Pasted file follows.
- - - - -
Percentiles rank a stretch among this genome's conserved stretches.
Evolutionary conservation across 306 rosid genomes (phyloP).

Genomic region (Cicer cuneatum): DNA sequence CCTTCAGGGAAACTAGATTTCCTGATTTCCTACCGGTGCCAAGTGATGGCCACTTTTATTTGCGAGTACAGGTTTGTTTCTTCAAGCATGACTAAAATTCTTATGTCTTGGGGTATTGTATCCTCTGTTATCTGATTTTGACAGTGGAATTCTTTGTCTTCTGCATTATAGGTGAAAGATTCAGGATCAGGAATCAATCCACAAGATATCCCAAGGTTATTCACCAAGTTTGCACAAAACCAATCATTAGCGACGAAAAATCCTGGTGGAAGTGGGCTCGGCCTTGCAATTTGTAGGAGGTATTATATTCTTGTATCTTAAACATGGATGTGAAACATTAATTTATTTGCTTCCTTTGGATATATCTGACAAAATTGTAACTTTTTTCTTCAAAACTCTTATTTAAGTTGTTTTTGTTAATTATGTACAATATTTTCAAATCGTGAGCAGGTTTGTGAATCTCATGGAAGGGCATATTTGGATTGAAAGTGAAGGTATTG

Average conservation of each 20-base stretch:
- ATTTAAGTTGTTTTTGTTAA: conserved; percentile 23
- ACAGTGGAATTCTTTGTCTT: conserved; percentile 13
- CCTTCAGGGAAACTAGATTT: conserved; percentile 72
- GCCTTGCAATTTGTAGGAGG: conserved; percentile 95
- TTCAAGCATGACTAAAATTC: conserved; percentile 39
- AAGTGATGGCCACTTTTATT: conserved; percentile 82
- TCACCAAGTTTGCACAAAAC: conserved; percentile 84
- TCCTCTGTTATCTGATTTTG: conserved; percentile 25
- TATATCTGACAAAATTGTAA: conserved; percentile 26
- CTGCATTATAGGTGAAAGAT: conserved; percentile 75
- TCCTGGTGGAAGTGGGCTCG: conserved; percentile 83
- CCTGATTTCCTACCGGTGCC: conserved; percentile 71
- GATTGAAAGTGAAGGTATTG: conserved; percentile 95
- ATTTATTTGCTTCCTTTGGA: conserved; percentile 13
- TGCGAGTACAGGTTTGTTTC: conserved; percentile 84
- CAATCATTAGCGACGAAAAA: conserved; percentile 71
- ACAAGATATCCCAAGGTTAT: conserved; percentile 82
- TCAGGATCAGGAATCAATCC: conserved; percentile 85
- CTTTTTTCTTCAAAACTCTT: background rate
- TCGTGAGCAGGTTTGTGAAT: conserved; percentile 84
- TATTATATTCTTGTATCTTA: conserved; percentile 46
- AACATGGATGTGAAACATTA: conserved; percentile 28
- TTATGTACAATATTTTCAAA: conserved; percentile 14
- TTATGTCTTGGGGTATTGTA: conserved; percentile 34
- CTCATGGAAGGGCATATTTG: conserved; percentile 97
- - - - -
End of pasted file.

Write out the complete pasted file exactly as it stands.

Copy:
Percentiles rank a stretch among this genome's conserved stretches.
Evolutionary conservation across 306 rosid genomes (phyloP).

Genomic region (Cicer cuneatum): DNA sequence CCTTCAGGGAAACTAGATTTCCTGATTTCCTACCGGTGCCAAGTGATGGCCACTTTTATTTGCGAGTACAGGTTTGTTTCTTCAAGCATGACTAAAATTCTTATGTCTTGGGGTATTGTATCCTCTGTTATCTGATTTTGACAGTGGAATTCTTTGTCTTCTGCATTATAGGTGAAAGATTCAGGATCAGGAATCAATCCACAAGATATCCCAAGGTTATTCACCAAGTTTGCACAAAACCAATCATTAGCGACGAAAAATCCTGGTGGAAGTGGGCTCGGCCTTGCAATTTGTAGGAGGTATTATATTCTTGTATCTTAAACATGGATGTGAAACATTAATTTATTTGCTTCCTTTGGATATATCTGACAAAATTGTAACTTTTTTCTTCAAAACTCTTATTTAAGTTGTTTTTGTTAATTATGTACAATATTTTCAAATCGTGAGCAGGTTTGTGAATCTCATGGAAGGGCATATTTGGATTGAAAGTGAAGGTATTG

Average conservation of each 20-base stretch:
- ATTTAAGTTGTTTTTGTTAA: conserved; percentile 23
- ACAGTGGAATTCTTTGTCTT: conserved; percentile 13
- CCTTCAGGGAAACTAGATTT: conserved; percentile 72
- GCCTTGCAATTTGTAGGAGG: conserved; percentile 95
- TTCAAGCATGACTAAAATTC: conserved; percentile 39
- AAGTGATGGCCACTTTTATT: conserved; percentile 82
- TCACCAAGTTTGCACAAAAC: conserved; percentile 84
- TCCTCTGTTATCTGATTTTG: conserved; percentile 25
- TATATCTGACAAAATTGTAA: conserved; percentile 26
- CTGCATTATAGGTGAAAGAT: conserved; percentile 75
- TCCTGGTGGAAGTGGGCTCG: conserved; percentile 83
- CCTGATTTCCTACCGGTGCC: conserved; percentile 71
- GATTGAAAGTGAAGGTATTG: conserved; percentile 95
- ATTTATTTGCTTCCTTTGGA: conserved; percentile 13
- TGCGAGTACAGGTTTGTTTC: conserved; percentile 84
- CAATCATTAGCGACGAAAAA: conserved; percentile 71
- ACAAGATATCCCAAGGTTAT: conserved; percentile 82
- TCAGGATCAGGAATCAATCC: conserved; percentile 85
- CTTTTTTCTTCAAAACTCTT: background rate
- TCGTGAGCAGGTTTGTGAAT: conserved; percentile 84
- TATTATATTCTTGTATCTTA: conserved; percentile 46
- AACATGGATGTGAAACATTA: conserved; percentile 28
- TTATGTACAATATTTTCAAA: conserved; percentile 14
- TTATGTCTTGGGGTATTGTA: conserved; percentile 34
- CTCATGGAAGGGCATATTTG: conserved; percentile 97